Višegrad, 17 April 2012
Thirty-three students from the Ivo Andrić high school in Višegrad, eastern Bosnia and Herzegovina, showed a great deal of interest in a recent ICTY presentation, which eventually ran well beyond its initially planned two hours. A group of students even stayed behind after school hours, eager to learn more about the Tribunal’s activities.
The students were particularly interested in cases which dealt with their local municipalities, but also wanted to know more about the Tribunal’s mandate and sentencing practices, as well as the individualisation of guilt and sanctions relating to false testimony and contempt of court.
“Ignorance creates a gap between people of different nationalities. Therefore, such presentations are welcome as they offer facts about wartime events. That contributes to better understanding among people and creates the conditions for reconciliation and co-existence,” said one fourth-year student.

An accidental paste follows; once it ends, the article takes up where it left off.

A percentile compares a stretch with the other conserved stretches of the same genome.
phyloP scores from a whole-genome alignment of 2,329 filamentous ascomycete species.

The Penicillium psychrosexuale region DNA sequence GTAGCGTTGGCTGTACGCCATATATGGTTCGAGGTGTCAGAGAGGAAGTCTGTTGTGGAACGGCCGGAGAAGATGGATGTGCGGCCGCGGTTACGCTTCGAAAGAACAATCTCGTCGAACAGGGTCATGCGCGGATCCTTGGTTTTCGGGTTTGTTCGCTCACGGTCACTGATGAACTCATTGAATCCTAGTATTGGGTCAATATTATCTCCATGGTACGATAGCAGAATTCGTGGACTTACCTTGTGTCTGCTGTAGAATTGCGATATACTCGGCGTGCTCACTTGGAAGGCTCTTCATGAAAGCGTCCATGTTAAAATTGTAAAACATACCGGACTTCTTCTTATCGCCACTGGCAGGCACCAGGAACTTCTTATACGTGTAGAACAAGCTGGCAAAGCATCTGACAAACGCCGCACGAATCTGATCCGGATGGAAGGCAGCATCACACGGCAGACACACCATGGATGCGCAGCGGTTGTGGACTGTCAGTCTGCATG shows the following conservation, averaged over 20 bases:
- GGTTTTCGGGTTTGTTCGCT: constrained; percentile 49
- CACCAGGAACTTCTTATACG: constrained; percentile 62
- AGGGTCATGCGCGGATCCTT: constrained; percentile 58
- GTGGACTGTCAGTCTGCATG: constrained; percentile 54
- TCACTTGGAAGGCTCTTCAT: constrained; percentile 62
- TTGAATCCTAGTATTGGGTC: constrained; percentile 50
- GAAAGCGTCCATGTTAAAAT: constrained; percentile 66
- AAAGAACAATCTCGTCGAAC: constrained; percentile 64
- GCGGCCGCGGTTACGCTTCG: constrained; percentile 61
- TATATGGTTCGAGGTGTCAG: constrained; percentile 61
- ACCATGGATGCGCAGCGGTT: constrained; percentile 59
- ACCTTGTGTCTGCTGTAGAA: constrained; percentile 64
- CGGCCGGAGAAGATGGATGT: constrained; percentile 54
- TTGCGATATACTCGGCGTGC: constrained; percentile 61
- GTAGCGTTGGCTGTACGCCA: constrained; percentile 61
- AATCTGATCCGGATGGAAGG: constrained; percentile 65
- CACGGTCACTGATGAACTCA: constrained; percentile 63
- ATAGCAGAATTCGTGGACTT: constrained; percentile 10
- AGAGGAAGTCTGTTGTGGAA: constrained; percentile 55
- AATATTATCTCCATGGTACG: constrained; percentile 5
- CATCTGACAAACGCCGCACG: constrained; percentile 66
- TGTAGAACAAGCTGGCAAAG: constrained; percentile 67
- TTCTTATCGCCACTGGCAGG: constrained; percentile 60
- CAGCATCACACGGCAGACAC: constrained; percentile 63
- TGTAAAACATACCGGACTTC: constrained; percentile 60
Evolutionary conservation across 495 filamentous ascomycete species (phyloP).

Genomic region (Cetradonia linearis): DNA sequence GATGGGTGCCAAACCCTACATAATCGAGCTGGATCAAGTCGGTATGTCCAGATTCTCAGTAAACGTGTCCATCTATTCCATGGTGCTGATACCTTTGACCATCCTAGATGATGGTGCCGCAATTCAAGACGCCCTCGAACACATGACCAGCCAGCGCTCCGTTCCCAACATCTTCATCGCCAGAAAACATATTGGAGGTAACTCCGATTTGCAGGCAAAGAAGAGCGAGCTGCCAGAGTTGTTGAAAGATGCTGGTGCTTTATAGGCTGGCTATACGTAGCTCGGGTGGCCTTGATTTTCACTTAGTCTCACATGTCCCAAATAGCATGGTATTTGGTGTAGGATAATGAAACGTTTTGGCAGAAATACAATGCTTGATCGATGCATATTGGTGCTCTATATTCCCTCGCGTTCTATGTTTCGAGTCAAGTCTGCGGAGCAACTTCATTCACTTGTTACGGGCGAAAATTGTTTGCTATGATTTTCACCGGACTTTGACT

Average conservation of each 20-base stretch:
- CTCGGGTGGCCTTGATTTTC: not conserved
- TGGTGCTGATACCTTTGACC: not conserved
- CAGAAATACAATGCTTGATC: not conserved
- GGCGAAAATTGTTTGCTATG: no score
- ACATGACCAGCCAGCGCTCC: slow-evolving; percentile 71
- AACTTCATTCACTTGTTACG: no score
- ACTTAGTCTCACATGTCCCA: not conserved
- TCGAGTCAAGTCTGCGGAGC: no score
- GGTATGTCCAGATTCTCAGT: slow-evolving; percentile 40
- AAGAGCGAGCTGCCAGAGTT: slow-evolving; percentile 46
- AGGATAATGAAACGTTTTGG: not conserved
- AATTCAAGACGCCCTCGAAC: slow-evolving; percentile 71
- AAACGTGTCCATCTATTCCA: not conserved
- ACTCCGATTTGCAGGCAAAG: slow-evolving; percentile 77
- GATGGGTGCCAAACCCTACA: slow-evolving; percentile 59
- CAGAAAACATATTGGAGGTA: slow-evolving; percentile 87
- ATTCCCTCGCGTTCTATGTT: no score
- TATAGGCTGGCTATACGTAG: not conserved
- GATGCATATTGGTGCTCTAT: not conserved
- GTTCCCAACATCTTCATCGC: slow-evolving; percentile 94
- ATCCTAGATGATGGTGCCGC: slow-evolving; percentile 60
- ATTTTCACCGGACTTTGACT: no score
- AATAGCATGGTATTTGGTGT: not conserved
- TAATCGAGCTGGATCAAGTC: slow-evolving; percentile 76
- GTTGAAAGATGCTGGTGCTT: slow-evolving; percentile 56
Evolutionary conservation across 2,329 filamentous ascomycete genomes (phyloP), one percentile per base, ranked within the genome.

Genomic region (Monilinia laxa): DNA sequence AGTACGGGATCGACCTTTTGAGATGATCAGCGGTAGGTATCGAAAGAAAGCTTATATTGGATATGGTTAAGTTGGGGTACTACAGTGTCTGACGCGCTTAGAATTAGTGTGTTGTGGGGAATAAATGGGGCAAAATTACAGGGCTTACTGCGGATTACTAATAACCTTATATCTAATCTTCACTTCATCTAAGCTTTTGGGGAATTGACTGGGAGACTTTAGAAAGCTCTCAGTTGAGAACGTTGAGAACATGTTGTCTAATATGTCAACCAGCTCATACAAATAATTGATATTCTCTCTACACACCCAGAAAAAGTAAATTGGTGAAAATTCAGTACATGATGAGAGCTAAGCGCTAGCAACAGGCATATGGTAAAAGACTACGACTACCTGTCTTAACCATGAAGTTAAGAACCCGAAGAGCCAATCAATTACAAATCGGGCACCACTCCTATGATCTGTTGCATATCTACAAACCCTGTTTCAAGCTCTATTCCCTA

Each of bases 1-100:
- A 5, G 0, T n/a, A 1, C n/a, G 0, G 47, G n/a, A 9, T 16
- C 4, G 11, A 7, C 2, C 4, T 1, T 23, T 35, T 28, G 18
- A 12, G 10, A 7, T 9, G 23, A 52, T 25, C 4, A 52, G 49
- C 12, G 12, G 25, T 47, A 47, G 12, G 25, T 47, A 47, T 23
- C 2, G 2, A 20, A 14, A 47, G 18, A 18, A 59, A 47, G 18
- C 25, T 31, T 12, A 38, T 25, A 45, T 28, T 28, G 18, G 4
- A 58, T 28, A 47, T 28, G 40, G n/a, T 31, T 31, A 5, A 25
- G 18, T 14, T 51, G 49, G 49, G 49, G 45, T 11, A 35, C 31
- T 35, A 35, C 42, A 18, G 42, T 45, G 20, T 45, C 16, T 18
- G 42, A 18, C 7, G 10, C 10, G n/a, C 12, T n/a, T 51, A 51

Another student suggested that violence is not the answer to disagreements among people and that any lingering resentment should be put aside for the sake of reconciliation.
One 18-year-old student stated that reconciliation is possible and can be achieved through forgiveness and recognition of crimes.
Inspired by the presentation and subsequent discussion, another student expressed a desire to learn more about international humanitarian law. She said that she would be going to university in the autumn, and now very much hoped she would be able to study this particular branch of law.